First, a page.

592 F.2d 826
UNITED STATES of America, Plaintiff-Appellee,
Gerald Randall WHITAKER and Edward Joseph Fitzpatrick,
United States Court of Appeals,
April 4, 1979.
Sheldon Yavitz, Miami, Fla., for Fitzpatrick and Whitaker.
J. V. Eskenazi, U. S. Atty., David F. Geneson, K. M. Moore, Asst. U. S. Attys., Miami, Fla., for plaintiff-appellee.
Appeals from the United States District Court for the Southern District of Florida.
Before COLEMAN, GEE and RUBIN, Circuit Judges.
GEE, Circuit Judge:
Appellants Gerald Whitaker and Edward Fitzpatrick appeal their convictions of marijuana importation and possession with intent to distribute.1 Each complains about the stop and warrantless search of their vessel and a reference at trial to their silence after arrest and receipt of Miranda warnings. Fitzpatrick additionally urges that a co-defendant's out-of-court declaration was impermissibly used against him and that there is insufficient evidence to sustain his importation conviction. Rejecting the former contentions and finding it unnecessary to reach the latter, we affirm.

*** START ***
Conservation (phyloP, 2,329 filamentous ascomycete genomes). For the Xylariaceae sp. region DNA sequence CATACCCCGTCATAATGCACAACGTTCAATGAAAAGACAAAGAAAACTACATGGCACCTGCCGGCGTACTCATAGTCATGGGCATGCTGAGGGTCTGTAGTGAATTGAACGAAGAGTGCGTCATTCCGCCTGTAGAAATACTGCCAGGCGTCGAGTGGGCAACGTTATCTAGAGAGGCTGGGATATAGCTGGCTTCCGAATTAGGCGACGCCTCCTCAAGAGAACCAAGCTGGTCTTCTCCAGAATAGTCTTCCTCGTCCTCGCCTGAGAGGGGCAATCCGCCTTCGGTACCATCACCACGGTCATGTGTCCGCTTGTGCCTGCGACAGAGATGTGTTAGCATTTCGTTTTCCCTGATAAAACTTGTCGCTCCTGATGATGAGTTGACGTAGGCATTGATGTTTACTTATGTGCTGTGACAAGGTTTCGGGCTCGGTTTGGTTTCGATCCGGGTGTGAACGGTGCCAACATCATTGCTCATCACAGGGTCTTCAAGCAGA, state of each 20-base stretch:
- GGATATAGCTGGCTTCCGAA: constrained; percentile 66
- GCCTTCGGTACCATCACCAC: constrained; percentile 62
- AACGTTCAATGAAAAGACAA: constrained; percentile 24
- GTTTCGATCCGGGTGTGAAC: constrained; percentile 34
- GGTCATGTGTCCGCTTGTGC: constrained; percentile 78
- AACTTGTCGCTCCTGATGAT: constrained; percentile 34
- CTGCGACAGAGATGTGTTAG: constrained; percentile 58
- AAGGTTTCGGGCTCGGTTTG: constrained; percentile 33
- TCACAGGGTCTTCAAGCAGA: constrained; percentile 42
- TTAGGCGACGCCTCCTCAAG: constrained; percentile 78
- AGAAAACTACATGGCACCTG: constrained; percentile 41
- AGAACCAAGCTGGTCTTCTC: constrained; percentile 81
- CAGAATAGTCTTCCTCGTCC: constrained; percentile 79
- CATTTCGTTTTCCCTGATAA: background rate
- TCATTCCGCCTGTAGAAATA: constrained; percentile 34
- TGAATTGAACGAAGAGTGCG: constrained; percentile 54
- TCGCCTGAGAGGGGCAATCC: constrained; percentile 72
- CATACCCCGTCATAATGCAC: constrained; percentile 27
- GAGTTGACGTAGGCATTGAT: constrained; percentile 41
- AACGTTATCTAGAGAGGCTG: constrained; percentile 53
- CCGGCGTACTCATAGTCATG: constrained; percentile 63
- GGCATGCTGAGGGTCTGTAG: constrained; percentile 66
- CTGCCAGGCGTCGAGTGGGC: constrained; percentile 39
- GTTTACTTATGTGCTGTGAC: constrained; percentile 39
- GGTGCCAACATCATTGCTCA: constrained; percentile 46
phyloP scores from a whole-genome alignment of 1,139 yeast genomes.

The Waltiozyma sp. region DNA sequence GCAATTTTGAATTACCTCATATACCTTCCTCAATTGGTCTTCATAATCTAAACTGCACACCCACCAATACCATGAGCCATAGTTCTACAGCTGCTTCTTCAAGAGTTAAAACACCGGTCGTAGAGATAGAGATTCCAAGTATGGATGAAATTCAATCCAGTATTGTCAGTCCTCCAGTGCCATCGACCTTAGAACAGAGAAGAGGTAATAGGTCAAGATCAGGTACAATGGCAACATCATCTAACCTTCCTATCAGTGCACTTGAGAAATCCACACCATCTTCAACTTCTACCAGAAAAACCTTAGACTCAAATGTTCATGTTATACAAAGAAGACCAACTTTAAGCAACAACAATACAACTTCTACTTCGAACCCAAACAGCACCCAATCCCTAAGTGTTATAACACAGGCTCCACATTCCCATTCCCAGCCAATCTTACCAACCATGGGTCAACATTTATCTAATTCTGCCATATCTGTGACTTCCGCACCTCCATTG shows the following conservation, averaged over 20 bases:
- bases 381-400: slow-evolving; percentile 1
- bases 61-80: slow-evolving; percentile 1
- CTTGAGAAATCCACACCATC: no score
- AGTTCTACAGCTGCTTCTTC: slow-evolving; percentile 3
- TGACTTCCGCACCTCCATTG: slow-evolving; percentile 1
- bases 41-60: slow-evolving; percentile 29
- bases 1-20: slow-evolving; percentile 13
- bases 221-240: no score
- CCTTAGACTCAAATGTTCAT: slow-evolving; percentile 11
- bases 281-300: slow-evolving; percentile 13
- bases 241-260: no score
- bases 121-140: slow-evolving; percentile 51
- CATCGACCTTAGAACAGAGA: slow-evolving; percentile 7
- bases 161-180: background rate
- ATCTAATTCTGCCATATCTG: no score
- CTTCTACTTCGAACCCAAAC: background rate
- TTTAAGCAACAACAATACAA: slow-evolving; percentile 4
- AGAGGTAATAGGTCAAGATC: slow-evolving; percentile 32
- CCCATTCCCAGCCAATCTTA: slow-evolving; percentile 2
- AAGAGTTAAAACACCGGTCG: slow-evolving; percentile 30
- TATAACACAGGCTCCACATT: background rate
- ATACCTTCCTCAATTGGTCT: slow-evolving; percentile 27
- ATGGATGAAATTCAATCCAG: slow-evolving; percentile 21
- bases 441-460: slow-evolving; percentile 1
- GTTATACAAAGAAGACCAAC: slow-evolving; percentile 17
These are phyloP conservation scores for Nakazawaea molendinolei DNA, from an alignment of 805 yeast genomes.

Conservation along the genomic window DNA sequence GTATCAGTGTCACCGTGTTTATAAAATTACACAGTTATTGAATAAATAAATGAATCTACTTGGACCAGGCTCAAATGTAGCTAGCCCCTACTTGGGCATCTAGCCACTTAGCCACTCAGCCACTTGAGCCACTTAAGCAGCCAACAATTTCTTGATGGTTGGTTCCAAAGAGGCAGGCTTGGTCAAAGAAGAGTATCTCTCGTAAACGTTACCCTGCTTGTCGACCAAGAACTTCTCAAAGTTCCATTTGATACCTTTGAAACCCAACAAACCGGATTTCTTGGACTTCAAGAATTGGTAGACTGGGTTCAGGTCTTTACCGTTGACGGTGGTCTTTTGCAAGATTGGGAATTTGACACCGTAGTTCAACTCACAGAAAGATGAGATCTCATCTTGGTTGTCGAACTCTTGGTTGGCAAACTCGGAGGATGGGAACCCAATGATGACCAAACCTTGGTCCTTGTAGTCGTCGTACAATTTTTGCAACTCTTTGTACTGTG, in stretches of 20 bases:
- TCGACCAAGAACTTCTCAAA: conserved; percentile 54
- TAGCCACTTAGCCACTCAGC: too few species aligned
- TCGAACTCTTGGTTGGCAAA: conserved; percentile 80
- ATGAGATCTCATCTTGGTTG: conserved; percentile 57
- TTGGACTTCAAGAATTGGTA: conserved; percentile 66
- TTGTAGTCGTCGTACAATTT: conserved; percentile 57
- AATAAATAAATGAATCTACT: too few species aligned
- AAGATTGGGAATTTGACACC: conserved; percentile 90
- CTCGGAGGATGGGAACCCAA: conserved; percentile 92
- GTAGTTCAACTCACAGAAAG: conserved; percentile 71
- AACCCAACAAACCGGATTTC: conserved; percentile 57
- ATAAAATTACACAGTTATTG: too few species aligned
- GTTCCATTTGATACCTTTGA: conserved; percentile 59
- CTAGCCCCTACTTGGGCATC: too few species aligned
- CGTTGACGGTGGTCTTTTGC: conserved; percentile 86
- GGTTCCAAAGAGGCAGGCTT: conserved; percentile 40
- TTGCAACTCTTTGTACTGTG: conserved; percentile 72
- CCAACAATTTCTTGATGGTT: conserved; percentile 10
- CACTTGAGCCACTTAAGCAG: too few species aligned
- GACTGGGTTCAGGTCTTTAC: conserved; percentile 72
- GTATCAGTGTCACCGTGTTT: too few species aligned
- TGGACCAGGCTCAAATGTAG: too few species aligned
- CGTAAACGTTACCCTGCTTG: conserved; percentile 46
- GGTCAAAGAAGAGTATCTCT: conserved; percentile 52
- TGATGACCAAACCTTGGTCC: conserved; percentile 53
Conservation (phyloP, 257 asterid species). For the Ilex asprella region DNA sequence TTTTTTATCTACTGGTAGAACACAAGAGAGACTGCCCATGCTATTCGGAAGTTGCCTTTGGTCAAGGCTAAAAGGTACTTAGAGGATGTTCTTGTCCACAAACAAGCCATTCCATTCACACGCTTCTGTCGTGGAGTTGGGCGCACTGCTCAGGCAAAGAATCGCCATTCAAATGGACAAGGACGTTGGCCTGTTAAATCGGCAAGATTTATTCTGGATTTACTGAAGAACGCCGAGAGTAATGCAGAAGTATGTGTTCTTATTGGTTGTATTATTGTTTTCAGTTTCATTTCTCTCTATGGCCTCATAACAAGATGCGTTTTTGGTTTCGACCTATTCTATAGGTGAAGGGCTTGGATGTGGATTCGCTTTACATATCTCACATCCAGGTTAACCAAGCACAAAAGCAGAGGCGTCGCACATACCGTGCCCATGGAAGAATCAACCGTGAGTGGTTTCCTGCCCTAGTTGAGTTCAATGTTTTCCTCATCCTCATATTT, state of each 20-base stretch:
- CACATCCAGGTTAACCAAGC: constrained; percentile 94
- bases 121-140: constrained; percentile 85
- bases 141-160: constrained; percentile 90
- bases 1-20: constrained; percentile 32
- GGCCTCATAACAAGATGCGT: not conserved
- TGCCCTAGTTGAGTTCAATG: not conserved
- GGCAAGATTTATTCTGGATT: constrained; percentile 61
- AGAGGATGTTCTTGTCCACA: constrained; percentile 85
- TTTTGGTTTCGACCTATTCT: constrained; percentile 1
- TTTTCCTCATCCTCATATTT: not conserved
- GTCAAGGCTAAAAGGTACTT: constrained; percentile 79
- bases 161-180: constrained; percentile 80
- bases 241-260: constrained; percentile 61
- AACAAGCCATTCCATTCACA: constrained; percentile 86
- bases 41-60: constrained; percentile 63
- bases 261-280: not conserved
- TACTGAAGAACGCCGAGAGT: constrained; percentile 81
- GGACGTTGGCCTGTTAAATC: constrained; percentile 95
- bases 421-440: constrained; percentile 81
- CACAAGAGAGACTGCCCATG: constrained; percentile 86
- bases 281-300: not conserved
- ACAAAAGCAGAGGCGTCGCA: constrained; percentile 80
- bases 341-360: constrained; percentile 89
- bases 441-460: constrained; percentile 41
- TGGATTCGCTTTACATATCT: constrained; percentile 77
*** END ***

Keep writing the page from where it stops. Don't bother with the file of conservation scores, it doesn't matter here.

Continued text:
I. The Stop and Search.
On December 24, 1976, United States Customs officers patrolling the waters around Miami, Florida, sighted a 42-foot yacht two or three miles off the coast, heading north toward land. As the boat neared Biscayne Channel, the officers noticed that it was "riding low in the water" and making a big bow wake. The boat bore neither name nor home port designation and carried its registration numbers on a sign posted inside a window. Though the latter practice is normal for new boats, it is abnormal for a 15-year old boat such as this. The windows of the yacht were closed, the curtains drawn. Made suspicious by these curious circumstances, the officers radioed a request for a computer check on the boat's numbers. In the meantime, the customs boat followed the yacht into Biscayne Channel, observing that it appeared to be handling sluggishly, another indication of a heavy load. When the computer check turned up four possible "hits" with the name William Lawson, the officers decided to board. They pulled alongside and advised the captain (Whitaker) that they would like to board and check identification. One of the officers smelled a strong odor, and another thought he smelled marijuana. When they boarded and requested the registration, Whitaker merely shrugged. After an officer observed marijuana residue on the deck, the cabin door was opened, revealing 9,098 pounds of marijuana.